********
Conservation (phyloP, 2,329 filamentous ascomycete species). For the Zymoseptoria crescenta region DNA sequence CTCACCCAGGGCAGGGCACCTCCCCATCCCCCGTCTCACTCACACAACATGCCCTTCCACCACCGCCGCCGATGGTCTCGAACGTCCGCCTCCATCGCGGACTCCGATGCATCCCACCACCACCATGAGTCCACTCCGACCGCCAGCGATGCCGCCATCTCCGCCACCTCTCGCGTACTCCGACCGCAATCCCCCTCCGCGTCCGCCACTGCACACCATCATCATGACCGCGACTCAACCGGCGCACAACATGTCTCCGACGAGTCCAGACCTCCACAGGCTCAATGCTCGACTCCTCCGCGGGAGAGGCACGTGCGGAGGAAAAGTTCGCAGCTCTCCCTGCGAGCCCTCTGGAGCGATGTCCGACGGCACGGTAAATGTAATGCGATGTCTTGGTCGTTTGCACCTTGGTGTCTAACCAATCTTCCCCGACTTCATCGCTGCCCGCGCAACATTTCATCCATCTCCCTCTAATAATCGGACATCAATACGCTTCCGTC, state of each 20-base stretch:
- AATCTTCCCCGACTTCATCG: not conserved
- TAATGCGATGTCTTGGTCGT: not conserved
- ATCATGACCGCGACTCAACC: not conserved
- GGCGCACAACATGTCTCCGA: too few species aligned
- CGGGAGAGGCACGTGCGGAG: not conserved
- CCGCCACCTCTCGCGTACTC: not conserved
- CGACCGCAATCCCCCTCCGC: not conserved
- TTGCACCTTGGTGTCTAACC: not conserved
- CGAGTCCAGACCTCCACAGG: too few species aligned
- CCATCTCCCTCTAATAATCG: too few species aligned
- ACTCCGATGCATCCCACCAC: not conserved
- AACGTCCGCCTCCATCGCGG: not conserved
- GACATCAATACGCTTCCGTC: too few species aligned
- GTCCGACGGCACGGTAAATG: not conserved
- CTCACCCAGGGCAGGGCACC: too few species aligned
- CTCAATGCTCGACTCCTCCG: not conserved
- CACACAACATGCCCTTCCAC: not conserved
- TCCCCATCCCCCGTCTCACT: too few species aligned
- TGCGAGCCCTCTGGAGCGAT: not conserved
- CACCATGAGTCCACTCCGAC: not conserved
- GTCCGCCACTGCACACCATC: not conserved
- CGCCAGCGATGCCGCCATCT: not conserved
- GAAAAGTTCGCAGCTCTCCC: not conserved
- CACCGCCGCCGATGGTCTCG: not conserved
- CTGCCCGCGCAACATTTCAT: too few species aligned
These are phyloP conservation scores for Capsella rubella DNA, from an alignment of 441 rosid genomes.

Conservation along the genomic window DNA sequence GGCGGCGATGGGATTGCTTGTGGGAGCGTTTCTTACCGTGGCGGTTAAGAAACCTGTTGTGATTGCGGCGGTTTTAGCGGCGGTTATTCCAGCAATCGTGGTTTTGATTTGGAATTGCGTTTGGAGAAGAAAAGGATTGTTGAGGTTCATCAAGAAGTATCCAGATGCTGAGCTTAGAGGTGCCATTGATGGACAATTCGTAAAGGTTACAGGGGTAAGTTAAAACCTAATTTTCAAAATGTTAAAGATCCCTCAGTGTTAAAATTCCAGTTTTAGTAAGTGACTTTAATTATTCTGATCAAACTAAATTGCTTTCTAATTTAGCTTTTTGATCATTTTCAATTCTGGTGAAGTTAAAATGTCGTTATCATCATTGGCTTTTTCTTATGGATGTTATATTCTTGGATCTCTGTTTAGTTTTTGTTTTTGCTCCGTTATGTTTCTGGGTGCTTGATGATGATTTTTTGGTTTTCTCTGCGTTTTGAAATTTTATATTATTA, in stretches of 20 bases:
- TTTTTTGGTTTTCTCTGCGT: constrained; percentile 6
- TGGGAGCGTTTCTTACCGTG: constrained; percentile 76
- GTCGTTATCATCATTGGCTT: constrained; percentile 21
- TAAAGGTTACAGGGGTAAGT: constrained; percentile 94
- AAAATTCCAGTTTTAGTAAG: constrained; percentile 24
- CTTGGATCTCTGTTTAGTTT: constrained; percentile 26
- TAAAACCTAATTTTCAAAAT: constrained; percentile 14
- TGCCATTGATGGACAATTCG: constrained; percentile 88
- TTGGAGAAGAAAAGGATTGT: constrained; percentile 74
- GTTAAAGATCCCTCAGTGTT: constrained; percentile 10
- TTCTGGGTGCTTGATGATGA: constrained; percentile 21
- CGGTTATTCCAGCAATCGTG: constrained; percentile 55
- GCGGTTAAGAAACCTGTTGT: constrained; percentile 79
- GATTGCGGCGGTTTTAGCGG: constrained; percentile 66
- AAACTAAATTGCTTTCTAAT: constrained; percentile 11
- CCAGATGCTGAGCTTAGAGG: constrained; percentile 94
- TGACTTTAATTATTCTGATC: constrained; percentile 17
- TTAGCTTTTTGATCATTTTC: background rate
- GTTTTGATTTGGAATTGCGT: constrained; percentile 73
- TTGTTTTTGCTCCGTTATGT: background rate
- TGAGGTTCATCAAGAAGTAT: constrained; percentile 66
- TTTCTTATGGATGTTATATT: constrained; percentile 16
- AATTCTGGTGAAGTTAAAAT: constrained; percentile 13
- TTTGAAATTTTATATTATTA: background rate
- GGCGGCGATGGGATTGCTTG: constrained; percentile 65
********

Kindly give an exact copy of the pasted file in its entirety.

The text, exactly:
Conservation (phyloP, 2,329 filamentous ascomycete species). For the Zymoseptoria crescenta region DNA sequence CTCACCCAGGGCAGGGCACCTCCCCATCCCCCGTCTCACTCACACAACATGCCCTTCCACCACCGCCGCCGATGGTCTCGAACGTCCGCCTCCATCGCGGACTCCGATGCATCCCACCACCACCATGAGTCCACTCCGACCGCCAGCGATGCCGCCATCTCCGCCACCTCTCGCGTACTCCGACCGCAATCCCCCTCCGCGTCCGCCACTGCACACCATCATCATGACCGCGACTCAACCGGCGCACAACATGTCTCCGACGAGTCCAGACCTCCACAGGCTCAATGCTCGACTCCTCCGCGGGAGAGGCACGTGCGGAGGAAAAGTTCGCAGCTCTCCCTGCGAGCCCTCTGGAGCGATGTCCGACGGCACGGTAAATGTAATGCGATGTCTTGGTCGTTTGCACCTTGGTGTCTAACCAATCTTCCCCGACTTCATCGCTGCCCGCGCAACATTTCATCCATCTCCCTCTAATAATCGGACATCAATACGCTTCCGTC, state of each 20-base stretch:
- AATCTTCCCCGACTTCATCG: not conserved
- TAATGCGATGTCTTGGTCGT: not conserved
- ATCATGACCGCGACTCAACC: not conserved
- GGCGCACAACATGTCTCCGA: too few species aligned
- CGGGAGAGGCACGTGCGGAG: not conserved
- CCGCCACCTCTCGCGTACTC: not conserved
- CGACCGCAATCCCCCTCCGC: not conserved
- TTGCACCTTGGTGTCTAACC: not conserved
- CGAGTCCAGACCTCCACAGG: too few species aligned
- CCATCTCCCTCTAATAATCG: too few species aligned
- ACTCCGATGCATCCCACCAC: not conserved
- AACGTCCGCCTCCATCGCGG: not conserved
- GACATCAATACGCTTCCGTC: too few species aligned
- GTCCGACGGCACGGTAAATG: not conserved
- CTCACCCAGGGCAGGGCACC: too few species aligned
- CTCAATGCTCGACTCCTCCG: not conserved
- CACACAACATGCCCTTCCAC: not conserved
- TCCCCATCCCCCGTCTCACT: too few species aligned
- TGCGAGCCCTCTGGAGCGAT: not conserved
- CACCATGAGTCCACTCCGAC: not conserved
- GTCCGCCACTGCACACCATC: not conserved
- CGCCAGCGATGCCGCCATCT: not conserved
- GAAAAGTTCGCAGCTCTCCC: not conserved
- CACCGCCGCCGATGGTCTCG: not conserved
- CTGCCCGCGCAACATTTCAT: too few species aligned
These are phyloP conservation scores for Capsella rubella DNA, from an alignment of 441 rosid genomes.

Conservation along the genomic window DNA sequence GGCGGCGATGGGATTGCTTGTGGGAGCGTTTCTTACCGTGGCGGTTAAGAAACCTGTTGTGATTGCGGCGGTTTTAGCGGCGGTTATTCCAGCAATCGTGGTTTTGATTTGGAATTGCGTTTGGAGAAGAAAAGGATTGTTGAGGTTCATCAAGAAGTATCCAGATGCTGAGCTTAGAGGTGCCATTGATGGACAATTCGTAAAGGTTACAGGGGTAAGTTAAAACCTAATTTTCAAAATGTTAAAGATCCCTCAGTGTTAAAATTCCAGTTTTAGTAAGTGACTTTAATTATTCTGATCAAACTAAATTGCTTTCTAATTTAGCTTTTTGATCATTTTCAATTCTGGTGAAGTTAAAATGTCGTTATCATCATTGGCTTTTTCTTATGGATGTTATATTCTTGGATCTCTGTTTAGTTTTTGTTTTTGCTCCGTTATGTTTCTGGGTGCTTGATGATGATTTTTTGGTTTTCTCTGCGTTTTGAAATTTTATATTATTA, in stretches of 20 bases:
- TTTTTTGGTTTTCTCTGCGT: constrained; percentile 6
- TGGGAGCGTTTCTTACCGTG: constrained; percentile 76
- GTCGTTATCATCATTGGCTT: constrained; percentile 21
- TAAAGGTTACAGGGGTAAGT: constrained; percentile 94
- AAAATTCCAGTTTTAGTAAG: constrained; percentile 24
- CTTGGATCTCTGTTTAGTTT: constrained; percentile 26
- TAAAACCTAATTTTCAAAAT: constrained; percentile 14
- TGCCATTGATGGACAATTCG: constrained; percentile 88
- TTGGAGAAGAAAAGGATTGT: constrained; percentile 74
- GTTAAAGATCCCTCAGTGTT: constrained; percentile 10
- TTCTGGGTGCTTGATGATGA: constrained; percentile 21
- CGGTTATTCCAGCAATCGTG: constrained; percentile 55
- GCGGTTAAGAAACCTGTTGT: constrained; percentile 79
- GATTGCGGCGGTTTTAGCGG: constrained; percentile 66
- AAACTAAATTGCTTTCTAAT: constrained; percentile 11
- CCAGATGCTGAGCTTAGAGG: constrained; percentile 94
- TGACTTTAATTATTCTGATC: constrained; percentile 17
- TTAGCTTTTTGATCATTTTC: background rate
- GTTTTGATTTGGAATTGCGT: constrained; percentile 73
- TTGTTTTTGCTCCGTTATGT: background rate
- TGAGGTTCATCAAGAAGTAT: constrained; percentile 66
- TTTCTTATGGATGTTATATT: constrained; percentile 16
- AATTCTGGTGAAGTTAAAAT: constrained; percentile 13
- TTTGAAATTTTATATTATTA: background rate
- GGCGGCGATGGGATTGCTTG: constrained; percentile 65